By Michael David Rawlings
The entire legal structure of the Anglo-American tradition of citizenship and nationality rests on the philosophical construct of territorial-hereditary allegiance. In accordance with the common-law rules of jus soli ("the law of the soil"), British citizenship was ultimately premised on the soil of the Realm; however, in 1350, the Crown instituted the Roman principle of jus sanguinis ("the law of the bloodline"). All persons sired by natural-born subjects—regardless of where they were born, on the soil of the Realm or abroad—owed their fealty to the Crown and were entitled to its protection from the moment of birth.
However, the English concept of hereditary allegiance was a modified version of the Roman principle. Under Roman law, all citizen fathers had an inalienable right to pass their citizenship down to their children, but under English law, jus sanguinis imparted natural-born citizenship by extending the Crown's jurisdiction on the basis of the Father's prior claim on the soil of the Realm. In other words, while British citizenship via jus sanguinis bestowed the full rights and privileges of the Crown's jurisdiction, it was strictly a statutory act of benevolence. The Crown and later Parliament could either extend or revoke the privilege, and the power of royal-parliamentary prerogative was absolute: hereditary allegiance was not an inherent right under English Common Law.
While all native-born subjects were inherently natural-born by jus soli, not all natural-born subjects were native-born, and persons without any prior claim on either the soil or the blood of the Realm—that is, born abroad of foreign subjects—could become subjects of the Crown by establishing residency on the soil of the Realm and swearing an oath of fealty. Thereafter, naturalized subjects could pass their nationality down to their children just like any other subject, but unlike their natural-born descendants, they did not enjoy the full measure of fealty's privileges. At the time, this meant they were barred from occupying certain positions of civil authority. Hence, the distinction between a subject born on the soil of the Realm and a subject born solely of the blood of the Realm was academic; the distinction between the natural-born subject and the naturalized subject was definitive.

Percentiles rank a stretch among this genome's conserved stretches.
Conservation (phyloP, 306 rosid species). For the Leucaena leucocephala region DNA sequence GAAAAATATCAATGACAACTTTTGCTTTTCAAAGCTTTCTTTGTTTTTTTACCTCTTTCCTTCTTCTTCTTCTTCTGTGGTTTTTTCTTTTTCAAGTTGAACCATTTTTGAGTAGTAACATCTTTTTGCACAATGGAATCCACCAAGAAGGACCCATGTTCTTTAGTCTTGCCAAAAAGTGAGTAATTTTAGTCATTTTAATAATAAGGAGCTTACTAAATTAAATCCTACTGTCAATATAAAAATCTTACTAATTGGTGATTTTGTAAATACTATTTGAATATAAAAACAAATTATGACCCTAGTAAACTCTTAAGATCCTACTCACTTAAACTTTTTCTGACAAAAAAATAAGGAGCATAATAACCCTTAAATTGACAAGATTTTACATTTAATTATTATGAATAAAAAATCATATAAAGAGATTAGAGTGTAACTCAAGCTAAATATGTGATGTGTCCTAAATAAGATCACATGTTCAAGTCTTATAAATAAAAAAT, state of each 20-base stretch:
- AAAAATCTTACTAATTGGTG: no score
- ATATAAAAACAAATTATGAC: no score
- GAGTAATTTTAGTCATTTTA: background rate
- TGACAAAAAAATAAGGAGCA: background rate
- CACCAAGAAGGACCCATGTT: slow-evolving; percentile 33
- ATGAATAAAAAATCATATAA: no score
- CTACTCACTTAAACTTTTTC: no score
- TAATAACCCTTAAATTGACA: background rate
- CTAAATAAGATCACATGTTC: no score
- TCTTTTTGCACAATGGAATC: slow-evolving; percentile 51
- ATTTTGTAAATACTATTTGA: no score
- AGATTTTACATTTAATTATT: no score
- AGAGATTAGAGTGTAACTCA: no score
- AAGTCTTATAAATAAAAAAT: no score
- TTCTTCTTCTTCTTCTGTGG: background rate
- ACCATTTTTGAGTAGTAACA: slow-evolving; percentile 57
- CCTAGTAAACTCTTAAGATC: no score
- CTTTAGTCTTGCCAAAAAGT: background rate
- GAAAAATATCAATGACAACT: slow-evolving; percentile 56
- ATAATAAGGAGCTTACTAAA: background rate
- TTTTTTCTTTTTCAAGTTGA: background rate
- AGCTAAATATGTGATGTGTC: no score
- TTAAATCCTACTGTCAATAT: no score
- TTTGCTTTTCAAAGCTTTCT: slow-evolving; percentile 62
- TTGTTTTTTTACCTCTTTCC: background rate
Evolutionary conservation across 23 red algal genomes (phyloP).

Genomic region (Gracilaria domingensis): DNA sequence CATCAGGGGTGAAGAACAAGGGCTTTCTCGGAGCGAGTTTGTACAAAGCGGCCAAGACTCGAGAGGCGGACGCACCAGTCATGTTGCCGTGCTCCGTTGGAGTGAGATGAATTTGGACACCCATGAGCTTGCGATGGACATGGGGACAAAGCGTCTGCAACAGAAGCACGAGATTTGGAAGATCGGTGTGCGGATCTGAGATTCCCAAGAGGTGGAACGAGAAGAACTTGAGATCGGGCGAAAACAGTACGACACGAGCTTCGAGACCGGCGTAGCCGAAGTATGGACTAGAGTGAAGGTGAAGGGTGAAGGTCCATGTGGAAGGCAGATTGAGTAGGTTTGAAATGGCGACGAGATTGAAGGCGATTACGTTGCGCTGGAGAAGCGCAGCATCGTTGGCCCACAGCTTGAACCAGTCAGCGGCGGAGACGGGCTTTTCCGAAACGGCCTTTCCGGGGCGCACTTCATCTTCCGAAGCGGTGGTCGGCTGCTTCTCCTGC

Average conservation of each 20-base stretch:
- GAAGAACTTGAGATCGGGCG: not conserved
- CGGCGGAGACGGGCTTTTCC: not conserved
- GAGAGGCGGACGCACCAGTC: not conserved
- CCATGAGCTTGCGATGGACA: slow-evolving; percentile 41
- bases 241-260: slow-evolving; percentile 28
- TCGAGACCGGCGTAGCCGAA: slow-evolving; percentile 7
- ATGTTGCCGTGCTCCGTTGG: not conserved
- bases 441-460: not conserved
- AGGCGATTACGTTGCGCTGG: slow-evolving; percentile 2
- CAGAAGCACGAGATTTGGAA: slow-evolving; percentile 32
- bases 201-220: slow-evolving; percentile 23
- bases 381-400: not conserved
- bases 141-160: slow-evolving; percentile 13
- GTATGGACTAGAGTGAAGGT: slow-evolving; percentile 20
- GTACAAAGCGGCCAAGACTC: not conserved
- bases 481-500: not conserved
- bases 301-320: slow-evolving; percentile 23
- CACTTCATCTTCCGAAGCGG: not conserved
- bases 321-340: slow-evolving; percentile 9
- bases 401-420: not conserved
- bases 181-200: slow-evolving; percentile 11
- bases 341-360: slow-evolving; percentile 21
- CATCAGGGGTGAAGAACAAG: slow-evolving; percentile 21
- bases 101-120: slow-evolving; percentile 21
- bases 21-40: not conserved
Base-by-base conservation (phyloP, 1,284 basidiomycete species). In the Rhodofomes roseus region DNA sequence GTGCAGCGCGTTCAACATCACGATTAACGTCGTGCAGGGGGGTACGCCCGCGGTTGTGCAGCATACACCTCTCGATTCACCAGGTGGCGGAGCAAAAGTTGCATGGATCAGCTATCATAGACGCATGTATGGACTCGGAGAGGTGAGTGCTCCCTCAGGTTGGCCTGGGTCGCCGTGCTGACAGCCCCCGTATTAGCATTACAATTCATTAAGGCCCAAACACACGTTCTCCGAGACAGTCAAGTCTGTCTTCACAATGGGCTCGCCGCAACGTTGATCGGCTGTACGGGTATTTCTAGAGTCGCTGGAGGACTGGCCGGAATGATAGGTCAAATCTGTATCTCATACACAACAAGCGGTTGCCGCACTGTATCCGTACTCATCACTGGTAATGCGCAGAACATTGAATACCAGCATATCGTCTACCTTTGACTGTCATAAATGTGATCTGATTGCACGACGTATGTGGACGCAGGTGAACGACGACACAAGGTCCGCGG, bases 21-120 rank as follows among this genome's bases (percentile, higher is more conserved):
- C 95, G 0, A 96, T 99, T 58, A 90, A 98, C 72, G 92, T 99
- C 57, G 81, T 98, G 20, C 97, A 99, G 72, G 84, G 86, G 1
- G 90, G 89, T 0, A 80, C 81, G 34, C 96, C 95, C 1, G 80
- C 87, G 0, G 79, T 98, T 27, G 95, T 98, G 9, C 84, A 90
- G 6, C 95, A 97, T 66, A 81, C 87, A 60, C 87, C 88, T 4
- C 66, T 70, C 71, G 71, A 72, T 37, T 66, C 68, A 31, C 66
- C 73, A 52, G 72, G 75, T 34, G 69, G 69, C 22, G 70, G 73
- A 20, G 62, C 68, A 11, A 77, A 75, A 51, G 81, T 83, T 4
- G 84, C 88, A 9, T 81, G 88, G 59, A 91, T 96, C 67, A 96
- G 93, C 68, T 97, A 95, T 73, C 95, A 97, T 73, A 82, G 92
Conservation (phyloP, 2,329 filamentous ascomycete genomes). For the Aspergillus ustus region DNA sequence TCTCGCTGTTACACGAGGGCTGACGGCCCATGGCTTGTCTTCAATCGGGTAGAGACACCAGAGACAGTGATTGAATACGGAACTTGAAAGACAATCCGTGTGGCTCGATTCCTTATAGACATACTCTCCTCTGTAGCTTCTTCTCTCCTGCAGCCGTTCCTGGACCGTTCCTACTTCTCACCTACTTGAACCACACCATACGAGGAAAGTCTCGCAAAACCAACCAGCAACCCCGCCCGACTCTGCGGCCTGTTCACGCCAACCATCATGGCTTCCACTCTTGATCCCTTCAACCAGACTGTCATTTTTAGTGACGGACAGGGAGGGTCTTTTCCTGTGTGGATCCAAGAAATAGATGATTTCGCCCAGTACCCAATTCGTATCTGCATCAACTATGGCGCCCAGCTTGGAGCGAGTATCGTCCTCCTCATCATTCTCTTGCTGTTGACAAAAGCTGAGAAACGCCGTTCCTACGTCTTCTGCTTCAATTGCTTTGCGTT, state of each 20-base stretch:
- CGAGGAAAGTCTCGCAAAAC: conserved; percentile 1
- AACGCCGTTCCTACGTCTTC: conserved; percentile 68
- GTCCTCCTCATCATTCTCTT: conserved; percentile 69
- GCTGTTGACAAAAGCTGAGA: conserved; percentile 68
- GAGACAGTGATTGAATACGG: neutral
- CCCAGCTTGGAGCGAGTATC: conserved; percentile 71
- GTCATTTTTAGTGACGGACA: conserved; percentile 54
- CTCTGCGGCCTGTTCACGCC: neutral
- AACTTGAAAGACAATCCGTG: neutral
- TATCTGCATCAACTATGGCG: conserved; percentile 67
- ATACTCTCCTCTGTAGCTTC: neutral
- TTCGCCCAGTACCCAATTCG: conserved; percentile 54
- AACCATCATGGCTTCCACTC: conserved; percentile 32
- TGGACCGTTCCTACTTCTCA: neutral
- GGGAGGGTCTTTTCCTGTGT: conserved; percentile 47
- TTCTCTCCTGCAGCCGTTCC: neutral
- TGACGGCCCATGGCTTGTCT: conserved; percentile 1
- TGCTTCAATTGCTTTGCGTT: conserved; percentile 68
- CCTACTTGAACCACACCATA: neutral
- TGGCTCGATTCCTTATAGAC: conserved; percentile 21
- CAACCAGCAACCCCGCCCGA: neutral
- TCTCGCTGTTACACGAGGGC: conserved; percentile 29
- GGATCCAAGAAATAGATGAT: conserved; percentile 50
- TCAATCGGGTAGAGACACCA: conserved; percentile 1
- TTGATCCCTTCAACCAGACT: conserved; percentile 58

Except for certain, obvious details owing to the differences between monarchies and republics, the foundation and skeletal framework of citizenship and nationality established in American law by the Framers of the Constitution mostly adhered to the English legal tradition. Under constitutional law, for example, citizenship by statute is not an inherent right either, but subject to congressional prerogative and conditions of retention. However, originally, there were two important differences that are not obvious. The Framers' construct of territorial-hereditary allegiance did not embrace the British common-law rules of birthright citizenship and perpetual allegiance. In Great Britain, all persons born on the soil of the Realm were natural-born subjects of the Crown—including the children of foreigners, unless the alien parents were engaged in some official capacity by a foreign power. Also, the Crown imposed a nonnegotiable, life-long obligation of fealty on all of its subjects.